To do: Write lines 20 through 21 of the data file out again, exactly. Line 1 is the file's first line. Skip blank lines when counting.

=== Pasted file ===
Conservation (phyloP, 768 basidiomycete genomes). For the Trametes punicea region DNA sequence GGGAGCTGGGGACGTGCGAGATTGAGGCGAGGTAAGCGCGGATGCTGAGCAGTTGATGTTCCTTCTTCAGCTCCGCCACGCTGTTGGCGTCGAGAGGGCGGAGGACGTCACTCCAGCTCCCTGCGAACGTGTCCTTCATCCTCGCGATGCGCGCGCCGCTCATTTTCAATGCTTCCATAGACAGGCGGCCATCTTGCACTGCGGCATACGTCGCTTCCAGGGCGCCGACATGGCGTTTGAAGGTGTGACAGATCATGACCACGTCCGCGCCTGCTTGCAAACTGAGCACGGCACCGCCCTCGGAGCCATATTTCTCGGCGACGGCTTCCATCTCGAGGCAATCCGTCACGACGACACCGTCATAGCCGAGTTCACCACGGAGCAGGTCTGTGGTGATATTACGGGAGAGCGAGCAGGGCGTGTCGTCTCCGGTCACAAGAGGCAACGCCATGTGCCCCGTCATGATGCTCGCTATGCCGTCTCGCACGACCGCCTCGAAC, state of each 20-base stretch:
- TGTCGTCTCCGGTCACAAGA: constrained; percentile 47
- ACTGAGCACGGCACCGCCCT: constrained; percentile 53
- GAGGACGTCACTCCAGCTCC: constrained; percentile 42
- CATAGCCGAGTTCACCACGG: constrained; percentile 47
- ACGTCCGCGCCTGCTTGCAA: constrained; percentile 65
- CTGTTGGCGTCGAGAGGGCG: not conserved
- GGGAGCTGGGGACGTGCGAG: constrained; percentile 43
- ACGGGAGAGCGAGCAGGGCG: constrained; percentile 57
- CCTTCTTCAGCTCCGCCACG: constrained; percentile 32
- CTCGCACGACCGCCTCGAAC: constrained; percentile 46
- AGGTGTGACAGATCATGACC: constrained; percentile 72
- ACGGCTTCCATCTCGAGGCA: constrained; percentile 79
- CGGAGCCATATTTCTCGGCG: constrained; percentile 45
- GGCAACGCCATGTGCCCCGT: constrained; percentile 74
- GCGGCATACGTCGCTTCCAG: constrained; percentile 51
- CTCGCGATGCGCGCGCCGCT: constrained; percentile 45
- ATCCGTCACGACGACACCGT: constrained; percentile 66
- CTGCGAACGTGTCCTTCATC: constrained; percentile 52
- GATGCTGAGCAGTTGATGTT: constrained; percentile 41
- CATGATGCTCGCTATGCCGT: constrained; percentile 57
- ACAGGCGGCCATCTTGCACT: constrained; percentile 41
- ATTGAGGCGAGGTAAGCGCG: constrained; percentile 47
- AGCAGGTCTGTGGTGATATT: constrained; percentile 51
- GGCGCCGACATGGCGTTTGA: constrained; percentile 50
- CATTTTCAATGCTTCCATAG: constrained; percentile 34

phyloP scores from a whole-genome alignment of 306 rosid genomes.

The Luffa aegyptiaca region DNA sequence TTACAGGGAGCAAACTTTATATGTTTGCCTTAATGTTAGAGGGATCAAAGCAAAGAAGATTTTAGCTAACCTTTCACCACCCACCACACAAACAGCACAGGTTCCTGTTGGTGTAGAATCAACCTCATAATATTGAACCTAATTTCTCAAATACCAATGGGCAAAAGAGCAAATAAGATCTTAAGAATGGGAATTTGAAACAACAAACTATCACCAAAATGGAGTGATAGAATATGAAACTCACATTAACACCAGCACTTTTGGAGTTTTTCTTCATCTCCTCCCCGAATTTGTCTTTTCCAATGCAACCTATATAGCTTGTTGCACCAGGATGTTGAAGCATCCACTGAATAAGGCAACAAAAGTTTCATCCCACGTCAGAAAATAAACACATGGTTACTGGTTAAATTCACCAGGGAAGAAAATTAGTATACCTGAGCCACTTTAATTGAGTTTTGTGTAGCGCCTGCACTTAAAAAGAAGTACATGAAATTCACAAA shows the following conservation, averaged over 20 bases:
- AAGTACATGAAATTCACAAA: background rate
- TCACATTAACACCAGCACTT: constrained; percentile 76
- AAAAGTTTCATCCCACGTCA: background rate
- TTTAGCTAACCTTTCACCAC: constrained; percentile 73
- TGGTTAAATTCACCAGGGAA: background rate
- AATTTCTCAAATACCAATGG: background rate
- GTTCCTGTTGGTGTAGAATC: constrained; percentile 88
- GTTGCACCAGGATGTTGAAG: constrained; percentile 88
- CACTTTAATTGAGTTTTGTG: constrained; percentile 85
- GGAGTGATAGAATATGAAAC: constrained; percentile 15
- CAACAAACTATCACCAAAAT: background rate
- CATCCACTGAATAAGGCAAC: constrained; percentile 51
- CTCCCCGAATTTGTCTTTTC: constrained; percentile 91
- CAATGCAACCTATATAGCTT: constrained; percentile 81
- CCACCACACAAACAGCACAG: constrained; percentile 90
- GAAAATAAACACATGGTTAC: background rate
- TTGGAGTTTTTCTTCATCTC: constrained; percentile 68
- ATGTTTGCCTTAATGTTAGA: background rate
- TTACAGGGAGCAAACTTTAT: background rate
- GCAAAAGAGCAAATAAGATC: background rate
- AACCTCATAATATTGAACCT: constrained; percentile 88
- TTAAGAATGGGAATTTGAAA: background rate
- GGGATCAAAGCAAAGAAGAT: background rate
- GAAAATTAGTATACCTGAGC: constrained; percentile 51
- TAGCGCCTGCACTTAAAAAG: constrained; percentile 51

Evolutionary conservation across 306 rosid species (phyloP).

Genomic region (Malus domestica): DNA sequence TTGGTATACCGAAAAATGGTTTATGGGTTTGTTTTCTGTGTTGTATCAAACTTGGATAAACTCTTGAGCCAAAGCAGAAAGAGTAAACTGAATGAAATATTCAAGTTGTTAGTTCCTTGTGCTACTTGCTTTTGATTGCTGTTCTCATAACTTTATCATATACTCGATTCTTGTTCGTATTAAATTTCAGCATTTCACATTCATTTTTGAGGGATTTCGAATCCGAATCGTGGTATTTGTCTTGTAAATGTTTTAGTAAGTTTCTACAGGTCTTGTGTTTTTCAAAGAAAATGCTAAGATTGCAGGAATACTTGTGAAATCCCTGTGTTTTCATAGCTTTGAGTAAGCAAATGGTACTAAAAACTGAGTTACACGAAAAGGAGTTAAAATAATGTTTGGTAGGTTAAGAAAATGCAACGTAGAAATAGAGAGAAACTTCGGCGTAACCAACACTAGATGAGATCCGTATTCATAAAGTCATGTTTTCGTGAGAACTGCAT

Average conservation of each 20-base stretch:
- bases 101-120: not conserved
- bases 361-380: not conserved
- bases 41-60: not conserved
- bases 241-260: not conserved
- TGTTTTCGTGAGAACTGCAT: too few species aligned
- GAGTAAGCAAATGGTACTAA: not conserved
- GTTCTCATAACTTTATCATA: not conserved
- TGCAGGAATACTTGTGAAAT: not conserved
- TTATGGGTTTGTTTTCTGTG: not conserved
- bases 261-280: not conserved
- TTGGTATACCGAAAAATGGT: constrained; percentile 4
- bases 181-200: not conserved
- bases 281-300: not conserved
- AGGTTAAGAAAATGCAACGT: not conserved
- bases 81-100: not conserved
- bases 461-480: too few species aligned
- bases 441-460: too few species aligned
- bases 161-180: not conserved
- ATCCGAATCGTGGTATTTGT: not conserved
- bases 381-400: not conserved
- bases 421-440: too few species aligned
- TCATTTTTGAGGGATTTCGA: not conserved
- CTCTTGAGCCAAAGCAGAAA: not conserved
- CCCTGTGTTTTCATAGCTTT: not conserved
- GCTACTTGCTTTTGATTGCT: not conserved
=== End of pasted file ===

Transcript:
- GATGCTGAGCAGTTGATGTT: constrained; percentile 41
- CATGATGCTCGCTATGCCGT: constrained; percentile 57